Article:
root.append(
  root.createComponent('BlockStack', undefined, [
    root.createComponent('Text', undefined, 'This will be fun!'),
    root.createComponent(
      'Button',
      {
        onPress() {
          console.log('Pressed!');
        },
      },
      'Press me!',
    ),
  ]),
);
RemoteRoot#createFragment()

createFragment creates a RemoteFragment instance. These objects can be used as props in any RemoteComponent. They can hold a sub tree and behave similar to RemoteComponent.

const iconFragment = root.createFragment();
const icon = root.createComponent('Icon');
iconFragment.append(icon);

const headerFragment = root.createFragment();
const header = root.createText('Hello world!');
headerFragment.append(header);
const card = root.createComponent('Card', {
  icon: iconFragment,
  header: headerFragment,
});
RemoteRoot#append()

This method appends one or more RemoteComponent or RemoteText to the remote root as the last children. This method returns a promise for when the update has been applied in the host.

const card = root.createComponent('Card');
root.append(card);
RemoteRoot#insertBefore()

This method inserts a RemoteComponent or RemoteText in the remote root before the specified child. This method returns a promise for when the update has been applied in the host. If the second argument is excluded, this method behaves identically to append().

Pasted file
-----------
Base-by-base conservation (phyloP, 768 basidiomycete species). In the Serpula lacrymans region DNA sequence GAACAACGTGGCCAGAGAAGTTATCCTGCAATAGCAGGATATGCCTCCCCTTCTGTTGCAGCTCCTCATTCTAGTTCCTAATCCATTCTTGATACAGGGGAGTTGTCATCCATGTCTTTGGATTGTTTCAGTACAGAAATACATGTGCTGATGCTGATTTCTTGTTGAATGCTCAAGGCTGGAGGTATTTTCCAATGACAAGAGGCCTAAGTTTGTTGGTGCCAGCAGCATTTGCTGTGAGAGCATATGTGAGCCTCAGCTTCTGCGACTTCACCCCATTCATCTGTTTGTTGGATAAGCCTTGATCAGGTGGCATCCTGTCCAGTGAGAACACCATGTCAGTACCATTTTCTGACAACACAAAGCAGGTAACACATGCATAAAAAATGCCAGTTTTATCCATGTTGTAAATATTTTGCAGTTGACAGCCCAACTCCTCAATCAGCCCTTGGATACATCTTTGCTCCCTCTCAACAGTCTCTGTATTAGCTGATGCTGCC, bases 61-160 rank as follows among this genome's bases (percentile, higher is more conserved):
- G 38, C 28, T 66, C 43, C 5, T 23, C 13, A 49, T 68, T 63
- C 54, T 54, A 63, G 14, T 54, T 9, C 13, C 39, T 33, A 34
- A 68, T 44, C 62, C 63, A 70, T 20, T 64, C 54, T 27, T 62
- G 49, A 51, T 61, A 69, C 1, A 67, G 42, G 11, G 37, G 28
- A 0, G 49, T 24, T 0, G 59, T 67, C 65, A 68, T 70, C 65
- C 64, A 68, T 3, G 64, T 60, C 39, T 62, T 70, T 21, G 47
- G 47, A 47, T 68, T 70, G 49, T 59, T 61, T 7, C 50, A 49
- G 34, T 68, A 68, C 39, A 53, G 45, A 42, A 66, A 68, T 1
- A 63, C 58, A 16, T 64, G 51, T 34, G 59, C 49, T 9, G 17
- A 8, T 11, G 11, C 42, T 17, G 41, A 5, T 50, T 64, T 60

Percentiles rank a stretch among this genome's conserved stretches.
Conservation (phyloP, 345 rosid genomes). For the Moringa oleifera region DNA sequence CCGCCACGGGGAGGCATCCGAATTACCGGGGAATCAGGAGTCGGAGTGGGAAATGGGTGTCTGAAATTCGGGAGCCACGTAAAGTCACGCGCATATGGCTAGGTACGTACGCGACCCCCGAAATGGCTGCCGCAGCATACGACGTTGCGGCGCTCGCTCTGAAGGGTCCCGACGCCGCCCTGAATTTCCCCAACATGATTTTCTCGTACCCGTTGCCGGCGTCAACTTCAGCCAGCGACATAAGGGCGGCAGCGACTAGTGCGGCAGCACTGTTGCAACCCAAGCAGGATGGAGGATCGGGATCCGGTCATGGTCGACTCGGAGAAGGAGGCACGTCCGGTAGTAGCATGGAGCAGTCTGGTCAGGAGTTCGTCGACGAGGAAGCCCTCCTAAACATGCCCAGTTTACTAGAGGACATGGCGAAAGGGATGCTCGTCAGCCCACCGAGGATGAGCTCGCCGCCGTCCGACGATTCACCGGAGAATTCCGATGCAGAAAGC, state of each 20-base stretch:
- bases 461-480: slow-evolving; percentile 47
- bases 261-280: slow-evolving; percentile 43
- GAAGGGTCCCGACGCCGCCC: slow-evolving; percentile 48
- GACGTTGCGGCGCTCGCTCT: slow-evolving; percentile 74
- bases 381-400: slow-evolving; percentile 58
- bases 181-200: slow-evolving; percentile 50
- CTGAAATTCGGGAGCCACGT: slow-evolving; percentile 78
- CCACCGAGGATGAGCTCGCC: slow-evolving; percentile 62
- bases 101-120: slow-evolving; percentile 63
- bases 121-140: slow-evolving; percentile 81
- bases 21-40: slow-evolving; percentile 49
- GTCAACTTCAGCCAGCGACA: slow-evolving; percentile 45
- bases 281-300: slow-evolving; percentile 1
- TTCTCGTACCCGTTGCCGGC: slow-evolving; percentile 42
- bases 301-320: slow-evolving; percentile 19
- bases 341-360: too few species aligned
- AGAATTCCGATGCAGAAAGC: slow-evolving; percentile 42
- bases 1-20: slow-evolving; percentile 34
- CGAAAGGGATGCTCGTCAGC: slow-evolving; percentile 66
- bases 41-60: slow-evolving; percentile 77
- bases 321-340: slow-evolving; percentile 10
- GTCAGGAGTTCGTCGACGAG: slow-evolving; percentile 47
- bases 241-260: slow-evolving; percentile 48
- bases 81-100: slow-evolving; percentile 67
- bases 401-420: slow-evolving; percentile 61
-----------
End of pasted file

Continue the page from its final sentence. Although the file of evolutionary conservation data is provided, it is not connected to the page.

const card = root.createComponent('Card');
const earlierCard = root.createComponent('Card');
root.append(card);
root.insertBefore(earlierCard, card);
RemoteRoot#removeChild()

This method removes a RemoteComponent or RemoteText from the remote root. This method returns a promise for when the update has been applied in the host.

const card = root.createComponent('Card');
root.append(card);

// later...

root.removeChild(card);
RemoteRoot#replaceChildren()

This method removes all children from the root, and replaces them with the list of children passed to this method. This method returns a promise for when the update has been applied in the host.

const card = root.createComponent('Card');
root.append(card);

// later...

const newCard = root.createComponent('Card');
root.replaceChildren(newCard);
RemoteRoot#children